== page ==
Chapter VII

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Sawtooth Mountains of Idaho, Present Day

MICHAEL FOUND THE HATCH to the tunnel leading to the place he once feared—the underground house Kreios built long ago, the place where he once fell in love with Airel, the place where he betrayed her, and the place where she died. It was a lifetime ago, as if a dream, yet coming back here seemed like the only thing to do.

"Hello?" he called to the empty room. A fire crackled in the hearth, indicating that someone had been here.

Thundering, Kreios flew into the room and pinned Michael to the wall a few feet off the floor. Michael was taken aback and Kreios glowed, white eyes flaming. "What do you want here, son of the damned?"

Michael struggled, but it was of no use. "I need your help . . . why are you so . . . ?"

Kreios lowered Michael and returned to his normal appearance. "Michael, I—" He took a few steps away and stared into the fire. It was dark outside, and snow was falling in huge, tumbling flakes.

"I talked with Ellie—"

Kreios spun around. "When? Why did you not stop her—where is she?"

Michael held up his hands. "This was a couple of days ago, and no. I don't know where she is. I was hoping she was here."

"Continue."

It was Michael's turn to be angry. "Where were you? Airel is in a coma and you hide here? She needs you, Kreios, or did you forget that she's your granddaughter?"

Kreios lowered his head. "I should kill you for what you will become. But there are other matters . . ."

"No, there is Airel. No other matters, not the end of the world, not some stupid Bloodstone—only Airel. I'm leaving; I have no choice. Who will be here to make sure she's safe? Not you, apparently."

"She is safe enough. As long as she sleeps, no harm will come to her."

"And how do you know that? Some angel power or something?"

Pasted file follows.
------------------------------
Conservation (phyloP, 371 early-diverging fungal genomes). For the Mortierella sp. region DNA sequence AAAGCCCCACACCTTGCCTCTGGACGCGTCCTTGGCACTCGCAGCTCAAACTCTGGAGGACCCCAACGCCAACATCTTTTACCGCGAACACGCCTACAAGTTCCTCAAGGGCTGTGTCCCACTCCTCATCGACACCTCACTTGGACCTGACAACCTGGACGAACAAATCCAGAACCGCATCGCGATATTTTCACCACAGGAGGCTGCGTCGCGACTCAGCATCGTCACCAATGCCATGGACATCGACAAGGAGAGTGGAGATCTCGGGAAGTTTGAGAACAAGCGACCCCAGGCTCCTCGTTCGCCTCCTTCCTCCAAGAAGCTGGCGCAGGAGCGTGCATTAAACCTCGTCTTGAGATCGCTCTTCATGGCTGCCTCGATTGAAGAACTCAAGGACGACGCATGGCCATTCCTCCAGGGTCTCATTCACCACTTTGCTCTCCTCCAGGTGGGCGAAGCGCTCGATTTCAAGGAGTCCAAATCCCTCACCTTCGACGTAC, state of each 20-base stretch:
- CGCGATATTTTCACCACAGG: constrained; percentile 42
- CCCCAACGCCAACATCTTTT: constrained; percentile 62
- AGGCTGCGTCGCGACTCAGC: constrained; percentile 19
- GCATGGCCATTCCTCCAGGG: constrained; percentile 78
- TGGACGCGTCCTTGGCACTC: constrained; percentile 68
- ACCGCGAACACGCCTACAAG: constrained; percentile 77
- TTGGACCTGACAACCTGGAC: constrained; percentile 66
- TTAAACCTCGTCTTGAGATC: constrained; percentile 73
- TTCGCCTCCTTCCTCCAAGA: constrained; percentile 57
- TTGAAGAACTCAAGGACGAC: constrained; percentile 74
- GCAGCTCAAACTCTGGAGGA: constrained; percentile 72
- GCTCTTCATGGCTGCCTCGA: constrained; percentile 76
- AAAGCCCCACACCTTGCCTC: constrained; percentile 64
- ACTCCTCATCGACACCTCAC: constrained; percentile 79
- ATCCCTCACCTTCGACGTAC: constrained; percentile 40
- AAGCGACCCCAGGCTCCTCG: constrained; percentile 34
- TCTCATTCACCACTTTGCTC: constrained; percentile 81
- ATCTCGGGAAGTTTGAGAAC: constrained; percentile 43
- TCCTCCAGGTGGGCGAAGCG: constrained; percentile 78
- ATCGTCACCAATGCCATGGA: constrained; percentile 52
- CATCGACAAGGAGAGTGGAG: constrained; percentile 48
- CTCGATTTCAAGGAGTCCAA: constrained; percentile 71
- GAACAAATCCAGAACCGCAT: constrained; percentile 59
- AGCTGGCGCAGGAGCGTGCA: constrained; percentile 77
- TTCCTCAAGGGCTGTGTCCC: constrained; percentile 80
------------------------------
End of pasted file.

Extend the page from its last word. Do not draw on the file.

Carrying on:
Kreios did not respond.

"That's what I thought."

"It calls to you Michael, does it not?"

Michael suddenly felt naked. The angel knows too much.

"You are growing weak. It is written all over you, boy." The angel snorted. "What will your decision be?"

Michael pretended not to be alarmed, but it was mostly for his own pride. If Kreios knew of his mental problems of late, there was no telling what else he might know. "I have an idea of how we might be able to destroy the Bloodstone, but I need your help."

Kreios dropped his hands. "Speak."

* * *

Elsewhere...

IN MY DREAMS, I walked among the crumbling foundations of a building made of stone. It had been burned and was still smoking, its roof and doors—all those things that made it a place of safety—consumed and converted to smoke and ash and carried off to eternity by the winds. Most of its walls had been thrown down but some still stood, spaces for once-beautiful panes of colorful glass now empty, gaping open into the gray netherworld outside.

As I looked on, time revolved around me, and the ruins cooled and the floors in the building rotted and fell and decayed. From their detritus, from the ash of those fuels which had refused to fully burn but had instead fallen directly into the center of the building, I saw tender green shoots pushing up through the black ground.

The place felt vaguely familiar, but I didn't know why.

The sun pierced through a high round window that had been cut into the gable. There was no glass to restrict the life-giving warmth of this beam of sunshine. Like a fountain of life and warmth, it flowed down and around the leaves and stems and roots of the green shoots, caressing them and urging them upward into itself.

The walls were taller than I had first thought. The destruction was not as complete as I had imagined, and the building these foundations had been designed to hold could have been immense. If only . . .